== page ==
We’re keeping our volunteers, staff, educators, students, and broader community safe.
The EcoCentre is adapting our programs based on expert public health advice. Until 13 April, almost all programs will be digitised (meetings) or postponed (events). If you've registered for any activities, we'll be in touch with you directly.
Uncertain about your booking? Curious about home compost? Thought up a great tip for being actively green during quarantine? To help our staff work flexibly, chatting to us by email is best:
Guest blog post by Alive Outside Snorkelling Safari participant, Shreya (12 years old)
The waves slithered onto my feet as I took a step closer. The sun was scorching and the water was cooling, just a perfect snorkelling day. I splashed into the water and slipped on my fins and started walking backwards, so that I didn't fall.
Thanks to everyone who attended the last Teacher Environment Network Meeting on 30 October hosted by the wonderful Tim Mc Rae at Gardenvale Primary School! We explored the topic of Biodiversity by the Bay.
This guide is republished from Sustainable Port Phillip. Read their other worm farm guides here.
Where should I put my worm farm?
Worm farms require a shady spot, especially one that is away from the afternoon sun! Undercover spots including open sheds and outdoor areas with lots of tree cover are ideal.
This article is republished from Sustainable Port Phillip. Read the original article.
If you have children, you may be having (or avoiding) some tricky conversations around the climate crisis and unsure what to say that is appropriate for your child’s age without making them fearful.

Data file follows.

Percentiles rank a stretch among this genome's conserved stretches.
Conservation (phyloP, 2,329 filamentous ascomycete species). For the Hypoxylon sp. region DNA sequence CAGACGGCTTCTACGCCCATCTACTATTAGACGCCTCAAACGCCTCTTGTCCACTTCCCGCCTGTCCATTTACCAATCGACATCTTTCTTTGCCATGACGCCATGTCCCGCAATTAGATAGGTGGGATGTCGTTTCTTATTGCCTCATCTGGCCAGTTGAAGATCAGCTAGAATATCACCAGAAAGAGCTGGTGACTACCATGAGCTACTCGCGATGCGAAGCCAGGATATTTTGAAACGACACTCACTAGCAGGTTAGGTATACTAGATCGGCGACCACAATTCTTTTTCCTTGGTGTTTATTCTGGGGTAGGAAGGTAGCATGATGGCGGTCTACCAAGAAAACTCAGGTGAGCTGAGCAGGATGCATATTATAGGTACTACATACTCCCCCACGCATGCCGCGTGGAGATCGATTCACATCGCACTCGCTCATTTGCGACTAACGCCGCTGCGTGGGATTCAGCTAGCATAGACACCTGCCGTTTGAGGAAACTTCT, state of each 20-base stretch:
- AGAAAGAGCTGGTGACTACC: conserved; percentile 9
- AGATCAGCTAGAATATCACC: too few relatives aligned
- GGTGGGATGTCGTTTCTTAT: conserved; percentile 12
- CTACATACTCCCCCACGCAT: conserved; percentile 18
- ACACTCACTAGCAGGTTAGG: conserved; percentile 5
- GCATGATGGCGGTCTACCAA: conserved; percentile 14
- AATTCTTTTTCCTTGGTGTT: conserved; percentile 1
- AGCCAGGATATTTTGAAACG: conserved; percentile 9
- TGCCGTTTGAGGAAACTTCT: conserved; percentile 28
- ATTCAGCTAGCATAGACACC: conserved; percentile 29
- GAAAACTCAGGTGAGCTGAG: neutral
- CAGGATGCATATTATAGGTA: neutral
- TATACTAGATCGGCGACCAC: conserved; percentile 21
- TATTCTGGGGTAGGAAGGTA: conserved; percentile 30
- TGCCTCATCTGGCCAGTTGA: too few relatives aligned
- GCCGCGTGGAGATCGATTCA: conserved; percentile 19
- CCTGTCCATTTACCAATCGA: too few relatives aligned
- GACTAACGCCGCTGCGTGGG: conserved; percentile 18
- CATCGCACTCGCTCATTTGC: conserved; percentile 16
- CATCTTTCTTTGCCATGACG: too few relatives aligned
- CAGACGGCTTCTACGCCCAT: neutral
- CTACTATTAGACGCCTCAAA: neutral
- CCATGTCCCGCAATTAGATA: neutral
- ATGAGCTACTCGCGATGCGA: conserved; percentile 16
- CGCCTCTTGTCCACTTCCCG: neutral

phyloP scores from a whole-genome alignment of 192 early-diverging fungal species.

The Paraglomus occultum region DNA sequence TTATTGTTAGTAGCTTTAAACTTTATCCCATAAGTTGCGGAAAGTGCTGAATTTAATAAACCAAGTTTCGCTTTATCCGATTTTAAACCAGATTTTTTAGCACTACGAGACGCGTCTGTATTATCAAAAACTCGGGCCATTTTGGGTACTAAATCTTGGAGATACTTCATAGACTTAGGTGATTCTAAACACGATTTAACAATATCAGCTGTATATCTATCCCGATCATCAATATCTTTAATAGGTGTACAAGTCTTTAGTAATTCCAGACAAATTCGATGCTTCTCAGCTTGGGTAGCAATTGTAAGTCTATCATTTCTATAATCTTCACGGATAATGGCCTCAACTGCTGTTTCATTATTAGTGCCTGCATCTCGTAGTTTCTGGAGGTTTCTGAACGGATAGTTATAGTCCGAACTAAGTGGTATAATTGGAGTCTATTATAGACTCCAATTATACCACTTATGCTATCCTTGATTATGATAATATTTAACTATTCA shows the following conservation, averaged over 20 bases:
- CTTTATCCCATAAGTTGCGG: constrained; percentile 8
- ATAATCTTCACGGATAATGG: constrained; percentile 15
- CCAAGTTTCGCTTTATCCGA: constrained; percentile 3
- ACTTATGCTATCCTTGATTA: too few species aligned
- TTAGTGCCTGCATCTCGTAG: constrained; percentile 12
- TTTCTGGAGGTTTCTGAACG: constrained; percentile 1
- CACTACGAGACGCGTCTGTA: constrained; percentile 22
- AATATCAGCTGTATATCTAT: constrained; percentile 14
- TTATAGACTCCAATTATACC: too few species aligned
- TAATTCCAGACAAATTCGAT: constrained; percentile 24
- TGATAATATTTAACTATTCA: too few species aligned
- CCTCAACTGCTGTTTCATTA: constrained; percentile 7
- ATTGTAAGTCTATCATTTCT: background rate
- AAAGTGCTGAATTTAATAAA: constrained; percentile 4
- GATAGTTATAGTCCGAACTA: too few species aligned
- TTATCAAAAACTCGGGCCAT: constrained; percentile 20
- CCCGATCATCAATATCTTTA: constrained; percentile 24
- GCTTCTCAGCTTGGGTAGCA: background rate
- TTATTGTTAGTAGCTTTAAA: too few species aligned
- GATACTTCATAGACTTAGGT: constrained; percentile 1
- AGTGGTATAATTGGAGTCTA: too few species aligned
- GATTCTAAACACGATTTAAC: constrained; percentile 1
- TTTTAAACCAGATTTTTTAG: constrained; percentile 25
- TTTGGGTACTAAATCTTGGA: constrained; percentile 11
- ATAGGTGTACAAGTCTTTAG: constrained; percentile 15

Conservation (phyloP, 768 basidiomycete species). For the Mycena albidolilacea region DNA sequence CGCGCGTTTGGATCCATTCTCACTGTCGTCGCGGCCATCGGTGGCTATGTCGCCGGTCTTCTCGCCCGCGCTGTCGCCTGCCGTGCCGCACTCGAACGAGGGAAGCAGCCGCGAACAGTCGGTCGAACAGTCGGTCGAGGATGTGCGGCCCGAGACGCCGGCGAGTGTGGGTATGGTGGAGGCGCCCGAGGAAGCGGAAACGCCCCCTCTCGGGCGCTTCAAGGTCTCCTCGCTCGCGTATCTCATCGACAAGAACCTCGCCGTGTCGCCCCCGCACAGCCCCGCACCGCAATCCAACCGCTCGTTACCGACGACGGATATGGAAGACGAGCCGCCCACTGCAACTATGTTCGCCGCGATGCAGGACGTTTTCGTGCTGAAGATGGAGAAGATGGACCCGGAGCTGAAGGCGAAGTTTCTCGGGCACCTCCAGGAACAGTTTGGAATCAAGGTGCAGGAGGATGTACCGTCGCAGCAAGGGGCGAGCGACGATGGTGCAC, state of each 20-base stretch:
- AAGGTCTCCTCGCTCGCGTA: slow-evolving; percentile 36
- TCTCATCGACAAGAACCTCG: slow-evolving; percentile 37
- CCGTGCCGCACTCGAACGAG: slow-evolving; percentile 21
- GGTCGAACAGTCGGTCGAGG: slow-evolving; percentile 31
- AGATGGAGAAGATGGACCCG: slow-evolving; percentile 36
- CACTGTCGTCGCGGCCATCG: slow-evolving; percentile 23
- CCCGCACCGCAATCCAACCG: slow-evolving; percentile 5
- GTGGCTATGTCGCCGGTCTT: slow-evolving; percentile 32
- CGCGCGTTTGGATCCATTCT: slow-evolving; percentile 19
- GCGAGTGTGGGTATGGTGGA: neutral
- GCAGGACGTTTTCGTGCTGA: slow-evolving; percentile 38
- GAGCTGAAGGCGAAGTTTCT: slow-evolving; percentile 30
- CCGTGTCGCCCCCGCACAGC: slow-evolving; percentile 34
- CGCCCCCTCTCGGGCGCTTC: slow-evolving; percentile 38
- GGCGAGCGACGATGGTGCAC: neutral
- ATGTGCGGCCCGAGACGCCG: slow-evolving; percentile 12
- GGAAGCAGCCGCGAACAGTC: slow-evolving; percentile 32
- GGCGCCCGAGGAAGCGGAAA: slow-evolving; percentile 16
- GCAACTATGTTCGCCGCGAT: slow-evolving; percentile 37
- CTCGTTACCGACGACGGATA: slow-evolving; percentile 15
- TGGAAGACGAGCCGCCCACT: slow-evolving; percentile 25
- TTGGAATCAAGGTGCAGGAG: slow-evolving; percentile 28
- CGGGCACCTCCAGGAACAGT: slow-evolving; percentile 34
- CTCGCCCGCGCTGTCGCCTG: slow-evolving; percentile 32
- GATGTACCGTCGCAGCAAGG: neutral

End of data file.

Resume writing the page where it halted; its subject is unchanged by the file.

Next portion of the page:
City of Port Phillip recently with a panel of students and professionals to provide parents with insight, advice and strategies, after parents told us this was something they wanted help with.
117 partner groups, 397 citizen science activities, 20,357 volunteer hours, and 17,546 program participants — 2018/19 was a busy year of rolled-up sleeves for the EcoCentre. Read our 2018/19 Annual Report below to find out more about our diverse work last year.
The EcoCentre's August 2019 free Teachers' Environment Network (TEN) workshop explored the topic of Climate Change in the Classroom.
A full house of local educators shared ideas and experiences of discussing climate change with their students through facts and storytelling. We've compiled a full round-up of all links, resources, and slides discussed in the TEN workshop.
Until 50 years ago, people thought that the living matter on Earth could not influence the non-living matter – we were dependent on what non-living matter existed, such as water and rocks, and humans could not impact them. The Gaia theory explains that both the living and non-living spheres are completely interactive and influence one another. The Lion King wasn’t far from the truth – there are complex cycles between living and non-living matter, in a constant state of rotation.
The Port Phillip EcoCentre has teamed up with Bayside City Council, City of Port Phillip, Victorian Government and Kids Teaching Kids for the 14th annual School Sustainability Festival, held in St Kilda Town Hall on Thursday 5th September, 2019. The day's theme 'Bay Leadership' showcased how daily actions from waste management to garden design can directly link to and improve Bay Health.
Photo Credit: Gold and Grit Photography
Over 190 students from 13 schools came together for a powerful day of workshops, sustainability awards, and fun, all focused on Port Phillip Bay health. Students had the opportunity to lead workshops about sustainability initiatives they are pioneering in their schools, allowing students to learn from their peers.
The surface waters of the Yarra and Maribyrnong Rivers carry nearly 1.4 billion items of litter to Port Phillip Bay each year, according to new research from Port Phillip EcoCentre.
The EcoCentre acknowledges the Kulin Nations, including the Yalukut Weelam clan of the Boon Wurrung language group, traditional owners of the land on which we are located. We pay respects to their Elders past and present, and extend that respect to other Aboriginal and Elder members of our multicultural community.